TV providers such as Dish Network and AT&T have raced to offer packages of traditional channels as Internet-based apps; the outlook for those efforts is still uncertain, but some analysts say ESPN faces a steeper challenge than most because of the rapidly rising cost to the network of acquiring sports broadcasting rights. That figure is expected to grow another 30 percent by 2020.

Disney chief executive Robert Iger tends not to micromanage parts of his business unless he perceives a serious problem, Hill said.

"He's a very, very, very hands-off guy as long as you're making money," Hill said.

Eventually, ESPN may conclude that its subscriber losses are so great that the only way to retain those customers is to begin offering cable content more widely on the app, said Dawson.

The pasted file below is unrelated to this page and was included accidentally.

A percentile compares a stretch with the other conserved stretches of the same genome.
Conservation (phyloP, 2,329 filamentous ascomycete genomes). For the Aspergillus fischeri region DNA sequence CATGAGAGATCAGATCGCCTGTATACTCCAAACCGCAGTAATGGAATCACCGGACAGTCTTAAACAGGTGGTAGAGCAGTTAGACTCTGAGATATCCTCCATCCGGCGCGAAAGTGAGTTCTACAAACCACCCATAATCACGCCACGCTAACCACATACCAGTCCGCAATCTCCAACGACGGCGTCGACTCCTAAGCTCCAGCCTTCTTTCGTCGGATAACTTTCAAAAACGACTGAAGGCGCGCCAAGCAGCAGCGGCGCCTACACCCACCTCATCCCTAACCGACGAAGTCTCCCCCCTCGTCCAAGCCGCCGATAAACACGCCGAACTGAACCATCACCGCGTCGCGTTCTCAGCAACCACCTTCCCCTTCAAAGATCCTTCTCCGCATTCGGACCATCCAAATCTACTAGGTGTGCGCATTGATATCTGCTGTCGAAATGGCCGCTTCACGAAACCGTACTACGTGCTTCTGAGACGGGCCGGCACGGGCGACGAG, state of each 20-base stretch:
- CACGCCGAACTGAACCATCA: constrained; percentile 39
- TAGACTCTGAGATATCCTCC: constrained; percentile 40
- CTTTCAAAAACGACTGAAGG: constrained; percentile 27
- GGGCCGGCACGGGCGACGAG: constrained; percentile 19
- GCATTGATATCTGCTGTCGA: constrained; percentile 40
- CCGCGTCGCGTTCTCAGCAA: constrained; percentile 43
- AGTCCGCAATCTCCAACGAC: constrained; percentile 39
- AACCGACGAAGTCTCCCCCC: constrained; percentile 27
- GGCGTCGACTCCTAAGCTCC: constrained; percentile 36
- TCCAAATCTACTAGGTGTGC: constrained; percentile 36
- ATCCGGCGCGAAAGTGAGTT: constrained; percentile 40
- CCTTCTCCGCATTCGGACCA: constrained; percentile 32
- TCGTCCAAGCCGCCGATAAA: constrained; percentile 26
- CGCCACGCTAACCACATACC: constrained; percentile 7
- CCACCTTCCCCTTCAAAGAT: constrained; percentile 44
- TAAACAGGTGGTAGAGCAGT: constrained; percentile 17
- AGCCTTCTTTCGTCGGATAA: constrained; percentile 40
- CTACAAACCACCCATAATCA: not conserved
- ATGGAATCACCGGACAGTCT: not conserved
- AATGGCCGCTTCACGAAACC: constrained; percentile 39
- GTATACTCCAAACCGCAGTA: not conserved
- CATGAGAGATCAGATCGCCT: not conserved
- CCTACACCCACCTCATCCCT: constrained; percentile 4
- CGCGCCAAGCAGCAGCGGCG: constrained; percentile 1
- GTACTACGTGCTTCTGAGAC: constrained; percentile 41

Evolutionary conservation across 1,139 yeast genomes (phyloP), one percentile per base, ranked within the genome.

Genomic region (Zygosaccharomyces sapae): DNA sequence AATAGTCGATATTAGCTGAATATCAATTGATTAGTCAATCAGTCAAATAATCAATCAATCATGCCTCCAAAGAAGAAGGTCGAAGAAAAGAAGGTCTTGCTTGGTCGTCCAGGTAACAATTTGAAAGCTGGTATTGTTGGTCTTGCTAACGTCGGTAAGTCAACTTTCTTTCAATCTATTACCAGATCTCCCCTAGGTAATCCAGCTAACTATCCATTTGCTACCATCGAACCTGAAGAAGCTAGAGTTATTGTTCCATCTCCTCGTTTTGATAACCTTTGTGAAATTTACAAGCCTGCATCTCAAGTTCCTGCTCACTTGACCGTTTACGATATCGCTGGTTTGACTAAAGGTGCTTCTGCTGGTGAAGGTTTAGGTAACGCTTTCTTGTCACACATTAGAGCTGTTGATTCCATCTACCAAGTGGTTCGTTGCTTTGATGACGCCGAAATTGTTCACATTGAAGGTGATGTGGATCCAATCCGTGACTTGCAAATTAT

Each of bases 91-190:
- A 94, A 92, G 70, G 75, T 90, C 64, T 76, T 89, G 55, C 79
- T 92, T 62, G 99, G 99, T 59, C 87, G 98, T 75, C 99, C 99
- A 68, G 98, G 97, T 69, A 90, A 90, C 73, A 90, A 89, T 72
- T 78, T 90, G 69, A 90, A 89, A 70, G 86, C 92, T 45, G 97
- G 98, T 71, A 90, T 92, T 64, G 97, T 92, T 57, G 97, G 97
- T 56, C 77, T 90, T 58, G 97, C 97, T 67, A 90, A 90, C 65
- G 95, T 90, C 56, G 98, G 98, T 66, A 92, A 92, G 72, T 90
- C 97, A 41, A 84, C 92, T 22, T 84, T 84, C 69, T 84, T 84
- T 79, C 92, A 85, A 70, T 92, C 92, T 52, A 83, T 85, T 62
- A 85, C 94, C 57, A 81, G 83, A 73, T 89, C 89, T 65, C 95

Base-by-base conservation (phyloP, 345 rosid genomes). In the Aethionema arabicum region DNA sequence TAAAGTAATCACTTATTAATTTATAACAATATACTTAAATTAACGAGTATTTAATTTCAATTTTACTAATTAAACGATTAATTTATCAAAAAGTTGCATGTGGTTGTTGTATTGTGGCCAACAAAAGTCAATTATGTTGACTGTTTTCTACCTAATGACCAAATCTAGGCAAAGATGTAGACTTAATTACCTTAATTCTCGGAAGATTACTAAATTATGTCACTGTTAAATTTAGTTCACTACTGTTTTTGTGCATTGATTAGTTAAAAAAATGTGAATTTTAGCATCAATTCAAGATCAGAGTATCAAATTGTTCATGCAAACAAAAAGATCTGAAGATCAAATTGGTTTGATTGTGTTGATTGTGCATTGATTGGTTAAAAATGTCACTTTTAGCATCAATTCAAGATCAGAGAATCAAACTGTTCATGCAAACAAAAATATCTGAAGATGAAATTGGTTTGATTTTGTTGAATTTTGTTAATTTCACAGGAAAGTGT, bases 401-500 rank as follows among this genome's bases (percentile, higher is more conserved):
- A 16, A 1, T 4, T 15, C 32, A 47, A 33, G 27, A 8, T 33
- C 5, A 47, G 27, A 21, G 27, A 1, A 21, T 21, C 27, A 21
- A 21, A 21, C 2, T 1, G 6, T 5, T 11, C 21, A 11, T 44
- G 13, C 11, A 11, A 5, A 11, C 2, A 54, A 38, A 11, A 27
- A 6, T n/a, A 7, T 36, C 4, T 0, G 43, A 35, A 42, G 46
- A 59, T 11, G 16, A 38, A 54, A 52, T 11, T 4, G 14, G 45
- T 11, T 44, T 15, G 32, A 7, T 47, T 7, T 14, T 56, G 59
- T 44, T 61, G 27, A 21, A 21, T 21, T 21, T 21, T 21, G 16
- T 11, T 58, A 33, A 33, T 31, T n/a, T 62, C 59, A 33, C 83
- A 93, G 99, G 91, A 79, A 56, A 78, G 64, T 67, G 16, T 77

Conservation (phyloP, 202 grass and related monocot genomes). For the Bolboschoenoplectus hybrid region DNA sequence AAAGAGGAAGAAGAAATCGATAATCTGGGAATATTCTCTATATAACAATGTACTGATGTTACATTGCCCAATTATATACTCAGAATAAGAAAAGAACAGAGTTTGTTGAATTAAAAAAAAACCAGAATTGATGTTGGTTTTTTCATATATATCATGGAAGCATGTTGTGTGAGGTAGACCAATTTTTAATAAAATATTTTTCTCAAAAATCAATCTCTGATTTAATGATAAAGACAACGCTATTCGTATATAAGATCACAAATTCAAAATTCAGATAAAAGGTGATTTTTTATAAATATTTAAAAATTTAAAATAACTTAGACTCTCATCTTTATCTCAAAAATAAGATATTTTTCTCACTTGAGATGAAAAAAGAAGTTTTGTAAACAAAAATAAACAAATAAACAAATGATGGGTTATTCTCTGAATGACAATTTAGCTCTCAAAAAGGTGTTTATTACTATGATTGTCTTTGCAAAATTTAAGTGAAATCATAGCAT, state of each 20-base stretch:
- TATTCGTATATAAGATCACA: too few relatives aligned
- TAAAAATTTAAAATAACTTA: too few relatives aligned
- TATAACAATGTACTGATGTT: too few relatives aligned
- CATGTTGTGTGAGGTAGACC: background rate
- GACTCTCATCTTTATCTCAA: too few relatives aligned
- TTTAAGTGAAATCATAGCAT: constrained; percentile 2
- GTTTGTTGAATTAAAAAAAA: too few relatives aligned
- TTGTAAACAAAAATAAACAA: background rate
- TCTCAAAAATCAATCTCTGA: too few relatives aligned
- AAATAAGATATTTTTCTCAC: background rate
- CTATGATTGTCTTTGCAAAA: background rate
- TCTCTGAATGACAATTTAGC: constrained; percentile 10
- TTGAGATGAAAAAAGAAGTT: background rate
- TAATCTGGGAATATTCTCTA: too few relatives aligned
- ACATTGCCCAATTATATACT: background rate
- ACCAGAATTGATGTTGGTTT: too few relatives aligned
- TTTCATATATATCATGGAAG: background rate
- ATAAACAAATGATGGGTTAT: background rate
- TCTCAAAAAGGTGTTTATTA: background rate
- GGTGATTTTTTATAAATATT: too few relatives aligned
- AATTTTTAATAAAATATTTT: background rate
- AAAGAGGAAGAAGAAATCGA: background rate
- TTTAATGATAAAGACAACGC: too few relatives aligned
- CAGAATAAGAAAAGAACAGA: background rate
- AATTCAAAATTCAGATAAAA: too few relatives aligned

"I do see ESPN eventually doing an HBO Now-style online service," he said.

Media executives are aggressively courting the 20 million U. households of cord-cutters or people who have never had a TV subscription.

HBO, Showtime and CBS have all launched stand-alone video apps as a way to lure customers into paying for their television content.

A spokesman for Disney did not immediately respond to a request for comment.

ESPN is hardly the only programming company facing long-term pressure as consumers increasingly opt for Internet-based video streaming that undercuts the legacy cable bundle. it's a scary time all around the barn right now for sports, and that's another thing that Disney's eyeballing." The cost of media rights for sports programming reached a collective .3 billion last year, according to a report from Pricewaterhouse Coopers - up 50 percent from 2011.

The upshot, according to Martin, is that if ESPN is truly at risk, the outlook for other types of programming may be even worse.